Publication details

Infectious complications and immune/inflammatory response in cardiogenic shock patients: A prospective observational study

Authors

PAŘENICA Jiří JARKOVSKÝ Jiří MALÁSKA Jan MEBAZAA Alexandre GOTTWALDOVÁ Jana HELÁNOVÁ Kateřina LITZMAN Jiří DASTYCH Milan TOMANDL Josef ŠPINAR Jindřich DOSTÁLOVÁ Ludmila LOKAJ Petr TOMANDLOVÁ Marie PÁVKOVÁ GOLDBERGOVÁ Monika ŠEVČÍK Pavel LEGRAND Matthieu

Year of publication 2017
Type Article in Periodical
Magazine / Source Shock
MU Faculty or unit

Faculty of Medicine

Citation
Doi http://dx.doi.org/10.1097/SHK.0000000000000756
Field Cardiovascular diseases incl. cardiosurgery
Keywords Cardiogenic shock; C-reactive protein; infection; inflammatory response; pentraxin 3; presepsin; procalcitonin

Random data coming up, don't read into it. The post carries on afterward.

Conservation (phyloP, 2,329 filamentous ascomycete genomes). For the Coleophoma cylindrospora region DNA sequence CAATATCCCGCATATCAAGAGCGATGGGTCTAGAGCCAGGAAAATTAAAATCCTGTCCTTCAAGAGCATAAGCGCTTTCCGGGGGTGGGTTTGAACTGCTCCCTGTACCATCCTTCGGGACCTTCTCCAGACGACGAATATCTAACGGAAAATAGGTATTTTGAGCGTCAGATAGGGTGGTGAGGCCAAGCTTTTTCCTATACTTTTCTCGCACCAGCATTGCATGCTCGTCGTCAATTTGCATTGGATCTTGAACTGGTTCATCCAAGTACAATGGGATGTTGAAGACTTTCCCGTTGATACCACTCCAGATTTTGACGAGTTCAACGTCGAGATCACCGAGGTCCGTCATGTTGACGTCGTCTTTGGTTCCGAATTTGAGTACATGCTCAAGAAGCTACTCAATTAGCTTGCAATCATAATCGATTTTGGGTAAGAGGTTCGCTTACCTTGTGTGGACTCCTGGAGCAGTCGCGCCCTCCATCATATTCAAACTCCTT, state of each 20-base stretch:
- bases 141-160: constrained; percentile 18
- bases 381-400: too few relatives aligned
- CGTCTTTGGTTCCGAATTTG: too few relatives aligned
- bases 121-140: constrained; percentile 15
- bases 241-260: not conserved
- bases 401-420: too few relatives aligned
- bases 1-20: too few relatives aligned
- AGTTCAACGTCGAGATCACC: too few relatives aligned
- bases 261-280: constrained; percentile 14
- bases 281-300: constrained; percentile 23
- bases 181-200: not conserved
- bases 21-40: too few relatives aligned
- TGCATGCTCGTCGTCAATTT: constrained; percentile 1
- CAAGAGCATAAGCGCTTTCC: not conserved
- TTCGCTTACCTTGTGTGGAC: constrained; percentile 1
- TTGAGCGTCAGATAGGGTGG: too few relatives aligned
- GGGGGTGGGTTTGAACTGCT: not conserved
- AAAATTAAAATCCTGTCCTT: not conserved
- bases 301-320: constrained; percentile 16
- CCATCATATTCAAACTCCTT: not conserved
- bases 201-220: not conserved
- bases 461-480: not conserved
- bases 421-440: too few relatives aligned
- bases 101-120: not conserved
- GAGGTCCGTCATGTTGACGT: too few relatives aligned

Description Introduction: Patients with cardiogenic shock (CS) are at a high risk of developing infectious complications; however, their early detection is difficult, mainly due to a frequently occurring noninfectious inflammatory response, which accompanies an extensivemyocardial infarction (MI) or a postcardiac arrest syndrome. The goal of our prospective study was to describe infectious complications in CS and the immune/inflammatory response based on a serial measurement of several blood-based inflammatory biomarkers. Methods: Eighty patients with CS were evaluated and their infections were monitored. Inflammatory markers (C-reactive protein, procalcitonin, pentraxin 3, presepsin) were measured seven times per week. The control groups consisted of 11 patients with ST segment elevation myocardial infarction without CS and without infection, and 22 patients in septic shock. Results: Infection was diagnosed in 46.3% of patients with CS; 16 patients developed an infection within 48 h. Respiratory infection was most common, occurring in 33 out of 37 patients. Infection was a significant or even the main reason of death only in 3.8% of all patients with CS, and we did not find statistically significant difference in 3-month mortality between group of patients with CS with and without infection. There was no statistically significant prolongation of the duration of mechanical ventilation associated with infection. Strong inflammatory response is often in patientswith CS due to MI, but we found no significant difference in the course of the inflammatory response expressed by evaluated biomarkers in patients with CS with and without infection. We found a strong relationship between the elevated inflammatory markers (sampled at 12 h) and the 3-month mortality: the area under the curve of receiver operating characteristic ranged between 0.683 and 0.875. Conclusion: The prevalence of infection in patients with CS was 46.3%, and respiratory tract infections were the most common type. Infections did not prolong statistically significantly the duration of mechanical ventilation and did not increase the prevalence of hospital mortality in this high-risk CS population. CS due to acute myocardial infarction was accompanied by a strong and highly variable inflammatory response, but it did not reach the intensity of the inflammatory response observed in patients with septic shock. An extensive immune/inflammatory response in patients with CS is linked to a poor prognosis.
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